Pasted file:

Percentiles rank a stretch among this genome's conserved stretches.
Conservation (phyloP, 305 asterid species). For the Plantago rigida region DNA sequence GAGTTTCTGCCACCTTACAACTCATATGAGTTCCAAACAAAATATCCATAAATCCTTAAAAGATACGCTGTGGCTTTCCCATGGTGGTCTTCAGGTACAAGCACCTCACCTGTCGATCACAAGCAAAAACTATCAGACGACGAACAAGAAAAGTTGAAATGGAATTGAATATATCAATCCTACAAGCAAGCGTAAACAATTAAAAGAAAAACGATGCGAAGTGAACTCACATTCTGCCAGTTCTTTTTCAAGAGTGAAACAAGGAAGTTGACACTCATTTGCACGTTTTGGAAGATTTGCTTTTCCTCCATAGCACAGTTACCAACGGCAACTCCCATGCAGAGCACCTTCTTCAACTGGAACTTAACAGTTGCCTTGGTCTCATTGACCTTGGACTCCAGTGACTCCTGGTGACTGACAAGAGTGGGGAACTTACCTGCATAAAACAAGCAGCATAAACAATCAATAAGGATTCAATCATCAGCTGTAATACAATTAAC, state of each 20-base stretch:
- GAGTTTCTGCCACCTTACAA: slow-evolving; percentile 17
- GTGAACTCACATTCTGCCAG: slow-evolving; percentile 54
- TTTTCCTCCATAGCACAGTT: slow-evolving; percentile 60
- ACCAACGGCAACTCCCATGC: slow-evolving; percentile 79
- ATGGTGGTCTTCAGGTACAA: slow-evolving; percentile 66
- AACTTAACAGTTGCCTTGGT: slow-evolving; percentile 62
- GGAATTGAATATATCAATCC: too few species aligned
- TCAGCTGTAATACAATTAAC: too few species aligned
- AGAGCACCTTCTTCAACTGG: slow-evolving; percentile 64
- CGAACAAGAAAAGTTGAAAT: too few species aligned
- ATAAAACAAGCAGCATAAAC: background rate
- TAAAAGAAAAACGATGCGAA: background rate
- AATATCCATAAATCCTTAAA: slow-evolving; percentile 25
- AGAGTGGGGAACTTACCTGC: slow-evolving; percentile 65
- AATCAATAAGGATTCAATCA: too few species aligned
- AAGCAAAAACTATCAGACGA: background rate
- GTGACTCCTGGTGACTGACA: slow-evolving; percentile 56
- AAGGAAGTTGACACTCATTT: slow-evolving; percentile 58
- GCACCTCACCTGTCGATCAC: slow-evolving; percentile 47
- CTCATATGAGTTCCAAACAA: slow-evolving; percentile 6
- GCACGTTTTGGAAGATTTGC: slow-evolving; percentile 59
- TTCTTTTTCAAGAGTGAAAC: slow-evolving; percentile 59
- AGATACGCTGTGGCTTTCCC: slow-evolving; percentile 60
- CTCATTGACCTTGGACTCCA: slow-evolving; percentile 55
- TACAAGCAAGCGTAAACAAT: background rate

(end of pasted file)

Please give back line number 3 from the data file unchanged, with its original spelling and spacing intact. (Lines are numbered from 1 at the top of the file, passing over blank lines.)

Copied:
- GAGTTTCTGCCACCTTACAA: slow-evolving; percentile 17